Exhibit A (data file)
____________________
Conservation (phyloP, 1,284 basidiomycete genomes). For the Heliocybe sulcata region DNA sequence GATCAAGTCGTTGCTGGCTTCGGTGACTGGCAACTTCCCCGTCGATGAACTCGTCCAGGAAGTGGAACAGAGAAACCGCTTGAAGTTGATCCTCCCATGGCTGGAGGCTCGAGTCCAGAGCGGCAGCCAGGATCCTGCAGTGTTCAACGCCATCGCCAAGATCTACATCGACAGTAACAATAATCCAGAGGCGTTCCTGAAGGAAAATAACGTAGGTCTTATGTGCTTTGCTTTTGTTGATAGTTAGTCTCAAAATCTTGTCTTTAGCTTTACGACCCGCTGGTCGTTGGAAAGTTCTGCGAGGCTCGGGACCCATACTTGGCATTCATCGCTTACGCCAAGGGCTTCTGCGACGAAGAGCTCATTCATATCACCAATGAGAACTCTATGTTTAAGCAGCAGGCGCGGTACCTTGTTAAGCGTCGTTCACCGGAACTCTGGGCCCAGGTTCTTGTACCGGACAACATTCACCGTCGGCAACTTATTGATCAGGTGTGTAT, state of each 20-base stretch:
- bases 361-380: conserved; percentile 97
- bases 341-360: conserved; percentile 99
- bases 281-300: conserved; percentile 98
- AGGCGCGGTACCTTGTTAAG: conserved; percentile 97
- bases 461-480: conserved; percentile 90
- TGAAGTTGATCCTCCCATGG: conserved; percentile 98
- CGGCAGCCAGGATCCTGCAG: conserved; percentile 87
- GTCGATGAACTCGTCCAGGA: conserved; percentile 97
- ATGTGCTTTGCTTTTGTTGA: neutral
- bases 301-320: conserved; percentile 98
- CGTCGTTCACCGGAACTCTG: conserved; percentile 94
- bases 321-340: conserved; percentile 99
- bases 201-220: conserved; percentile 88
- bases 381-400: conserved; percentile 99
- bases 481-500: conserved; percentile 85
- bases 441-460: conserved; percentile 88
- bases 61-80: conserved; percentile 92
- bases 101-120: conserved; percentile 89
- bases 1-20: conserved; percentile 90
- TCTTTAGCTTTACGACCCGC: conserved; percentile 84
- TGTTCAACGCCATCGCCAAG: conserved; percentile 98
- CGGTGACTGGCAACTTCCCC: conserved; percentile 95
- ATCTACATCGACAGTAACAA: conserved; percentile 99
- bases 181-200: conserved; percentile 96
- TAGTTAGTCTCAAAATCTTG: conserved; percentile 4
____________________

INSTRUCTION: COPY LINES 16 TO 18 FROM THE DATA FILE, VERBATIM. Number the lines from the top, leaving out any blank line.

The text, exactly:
- bases 481-500: conserved; percentile 85
- bases 441-460: conserved; percentile 88
- bases 61-80: conserved; percentile 92